Taken from the Mountain Athlete website, read the full piece there!
Fear and Flipping in Park City
“Sometimes the best thing to do is just do it. When my athletes are trying a new trick, I never give them any direction the first time. I just tell them to try,” Coach Tony told me. This was completely opposite from how I’d ever learned a new trick. I meticulously study where to spot, where my hips go and where I put my hands, before I ever try anything new. “Just throw your arms in front like you’re throwing a basketball. You’ll get it.”
At the Utah Olympic Legacy Foundation facility in Park City, Utah, I stood at the top of the water ramp, procrastinating my first front-flip attempt. I allowed Hadley, then Monica, then Tess to jump in line before me as I stared at the ramp, the pool, and the sky. My teeth chattered in the cool breeze and I thought about everything that could go wrong.
“You can do this Pip,” I told myself. “What’s the worse thing that could happen? I’ll land funny, maybe douse my sinuses in chlorine, and lose a little bit of my pride.” I took three deep breaths and stepped out on the plastic ramp. I visualized my take-off, my hands pushing into the air, my legs tucking in behind me, the splash as I hit the pool. I waited for the signal. I hop turned so hard I nearly crashed on the ramp, steadied myself, and took off, throwing my hands forward into a superman dive…
But wait, let’s back up: the water ramps have long been a place of trepidation and excitement. Every summer, both professional and amateur winter athletes flock to the pool to practice flips and spins. Aerialists complete graceful triple and quad flips, while seven- and eight-year-olds learn the basics.
We started on the trampolines, focusing on fundamental jumping skills first; back flips, front flips, spotting, and full hip extension. As sport-specific athletes, it can be difficult to understand how applicable the resistance training we’ve been doing since mid-May is to our sport, but as coaches Tony and Meg constantly reiterated the importance of fully extending the hips, all the hang cleans, box jumps, and kettlebell swings made sense. Hip extension is a fundamental component to jumping and the initiation of any trick.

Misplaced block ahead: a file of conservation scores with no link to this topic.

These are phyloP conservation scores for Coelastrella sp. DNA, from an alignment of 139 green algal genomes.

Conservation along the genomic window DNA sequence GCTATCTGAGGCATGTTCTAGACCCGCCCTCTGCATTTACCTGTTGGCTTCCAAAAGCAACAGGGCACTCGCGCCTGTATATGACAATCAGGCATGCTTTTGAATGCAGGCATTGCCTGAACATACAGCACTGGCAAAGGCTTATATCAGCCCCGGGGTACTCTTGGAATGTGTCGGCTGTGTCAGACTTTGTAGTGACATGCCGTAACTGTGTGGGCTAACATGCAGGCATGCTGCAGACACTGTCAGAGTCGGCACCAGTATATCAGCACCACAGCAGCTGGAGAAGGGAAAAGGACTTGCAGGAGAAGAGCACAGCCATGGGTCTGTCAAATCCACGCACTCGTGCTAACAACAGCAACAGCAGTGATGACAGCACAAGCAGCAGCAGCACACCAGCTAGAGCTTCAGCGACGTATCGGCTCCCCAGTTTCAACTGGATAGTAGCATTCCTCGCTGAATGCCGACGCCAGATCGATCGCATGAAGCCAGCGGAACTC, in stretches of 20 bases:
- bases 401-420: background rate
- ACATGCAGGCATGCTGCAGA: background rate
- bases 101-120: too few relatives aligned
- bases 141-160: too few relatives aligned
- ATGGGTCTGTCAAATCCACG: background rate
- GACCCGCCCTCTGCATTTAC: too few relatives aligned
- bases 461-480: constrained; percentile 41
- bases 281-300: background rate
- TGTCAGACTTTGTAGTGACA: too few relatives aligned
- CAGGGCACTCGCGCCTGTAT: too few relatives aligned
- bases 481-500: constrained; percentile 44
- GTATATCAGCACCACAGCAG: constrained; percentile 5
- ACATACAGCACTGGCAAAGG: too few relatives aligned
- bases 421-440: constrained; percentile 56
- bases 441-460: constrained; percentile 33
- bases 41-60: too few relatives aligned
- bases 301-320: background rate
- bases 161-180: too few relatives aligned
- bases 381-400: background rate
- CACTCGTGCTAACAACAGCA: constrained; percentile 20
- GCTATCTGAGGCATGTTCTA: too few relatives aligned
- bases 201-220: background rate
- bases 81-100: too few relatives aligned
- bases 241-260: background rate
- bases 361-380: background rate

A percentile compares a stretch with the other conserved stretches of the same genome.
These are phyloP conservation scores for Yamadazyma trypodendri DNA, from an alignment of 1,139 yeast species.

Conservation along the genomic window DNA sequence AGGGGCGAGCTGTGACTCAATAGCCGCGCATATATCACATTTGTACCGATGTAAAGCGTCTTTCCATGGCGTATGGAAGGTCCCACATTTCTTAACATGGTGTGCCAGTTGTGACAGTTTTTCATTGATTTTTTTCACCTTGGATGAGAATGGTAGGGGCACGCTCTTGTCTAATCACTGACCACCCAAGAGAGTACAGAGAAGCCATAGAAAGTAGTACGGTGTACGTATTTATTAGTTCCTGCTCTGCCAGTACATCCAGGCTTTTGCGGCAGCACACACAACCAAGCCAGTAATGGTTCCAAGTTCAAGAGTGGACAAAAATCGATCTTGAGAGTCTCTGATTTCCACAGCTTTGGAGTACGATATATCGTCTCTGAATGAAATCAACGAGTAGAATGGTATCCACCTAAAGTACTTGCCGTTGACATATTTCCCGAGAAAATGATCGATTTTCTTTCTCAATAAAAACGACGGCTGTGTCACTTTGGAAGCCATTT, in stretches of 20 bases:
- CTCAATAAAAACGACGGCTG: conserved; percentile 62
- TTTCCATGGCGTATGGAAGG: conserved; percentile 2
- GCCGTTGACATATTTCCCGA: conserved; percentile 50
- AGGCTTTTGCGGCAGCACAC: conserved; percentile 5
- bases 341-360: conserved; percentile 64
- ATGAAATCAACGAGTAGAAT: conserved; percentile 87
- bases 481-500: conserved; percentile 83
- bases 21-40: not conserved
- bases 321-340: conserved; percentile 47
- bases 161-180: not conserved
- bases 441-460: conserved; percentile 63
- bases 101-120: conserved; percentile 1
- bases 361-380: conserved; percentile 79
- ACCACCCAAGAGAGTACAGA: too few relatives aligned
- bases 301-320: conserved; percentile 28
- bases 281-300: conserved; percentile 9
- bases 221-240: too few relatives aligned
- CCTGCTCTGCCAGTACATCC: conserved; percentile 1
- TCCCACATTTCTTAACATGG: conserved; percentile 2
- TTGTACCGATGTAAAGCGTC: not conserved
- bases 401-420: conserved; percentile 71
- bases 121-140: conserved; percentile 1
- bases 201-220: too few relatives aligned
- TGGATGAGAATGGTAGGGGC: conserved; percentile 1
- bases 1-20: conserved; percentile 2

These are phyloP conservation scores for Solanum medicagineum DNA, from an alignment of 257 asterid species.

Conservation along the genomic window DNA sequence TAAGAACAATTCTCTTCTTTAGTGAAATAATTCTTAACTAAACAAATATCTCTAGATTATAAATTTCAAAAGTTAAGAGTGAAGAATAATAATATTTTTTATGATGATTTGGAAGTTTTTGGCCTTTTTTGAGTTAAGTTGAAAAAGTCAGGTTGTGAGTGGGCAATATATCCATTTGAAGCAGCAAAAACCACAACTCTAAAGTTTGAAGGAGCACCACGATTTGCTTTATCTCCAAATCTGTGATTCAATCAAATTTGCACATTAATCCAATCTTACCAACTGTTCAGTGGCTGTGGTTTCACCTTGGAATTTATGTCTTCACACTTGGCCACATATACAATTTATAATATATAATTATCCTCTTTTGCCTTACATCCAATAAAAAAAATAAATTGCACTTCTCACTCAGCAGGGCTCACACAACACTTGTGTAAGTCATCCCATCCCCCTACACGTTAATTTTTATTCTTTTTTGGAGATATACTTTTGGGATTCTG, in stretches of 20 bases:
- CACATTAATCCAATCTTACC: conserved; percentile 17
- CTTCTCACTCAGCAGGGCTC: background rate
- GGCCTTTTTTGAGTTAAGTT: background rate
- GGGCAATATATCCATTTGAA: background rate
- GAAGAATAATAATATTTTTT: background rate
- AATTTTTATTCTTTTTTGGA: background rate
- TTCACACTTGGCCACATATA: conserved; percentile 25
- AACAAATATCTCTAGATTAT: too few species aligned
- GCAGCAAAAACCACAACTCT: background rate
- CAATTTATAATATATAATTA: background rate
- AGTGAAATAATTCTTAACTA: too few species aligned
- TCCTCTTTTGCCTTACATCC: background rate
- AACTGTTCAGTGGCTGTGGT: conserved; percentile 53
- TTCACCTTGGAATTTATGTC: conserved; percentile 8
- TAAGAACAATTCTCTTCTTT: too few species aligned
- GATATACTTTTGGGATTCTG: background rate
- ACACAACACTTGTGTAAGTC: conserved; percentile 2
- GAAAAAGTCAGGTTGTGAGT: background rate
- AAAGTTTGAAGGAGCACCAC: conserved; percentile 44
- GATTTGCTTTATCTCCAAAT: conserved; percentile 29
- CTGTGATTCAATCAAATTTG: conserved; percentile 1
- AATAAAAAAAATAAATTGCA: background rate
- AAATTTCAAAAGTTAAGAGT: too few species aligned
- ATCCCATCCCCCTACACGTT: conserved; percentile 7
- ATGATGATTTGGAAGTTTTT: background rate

The water ramps presented a completely different challenge than the trampolines, and while hip extension was still important, mental strength was key. The first couple of jumps progressed slowly, as all athletes manipulated their take-off on the dry slope. Soon Sam, Shay, and Griffin were experimenting with flatspins, backflips, and corks. Hadley dialed her 360, progressively executing a cleaner grab and overall smoother trick each time.
While seemingly everyone else is moving on, I just wanted to nail my straight–airs before trying to spin or flip. But, after two hard landings, and a mild onset of whiplash, Jen Hudak, my volunteer coach of the day, suggested I move onto front flips. I was terrified. I have never attempted a front flip on a trampoline until today, let alone on skis. Here was Jen suggesting that I try without even having a steady take-off.
So, back to me in mid-air, hands thrust out like a caped superhero. “TUCK!” I heard Tony yell from the side of the pool. I pulled my knees in, just in time for my body to rotate and my skis to meet the water, base first.
My first front flip.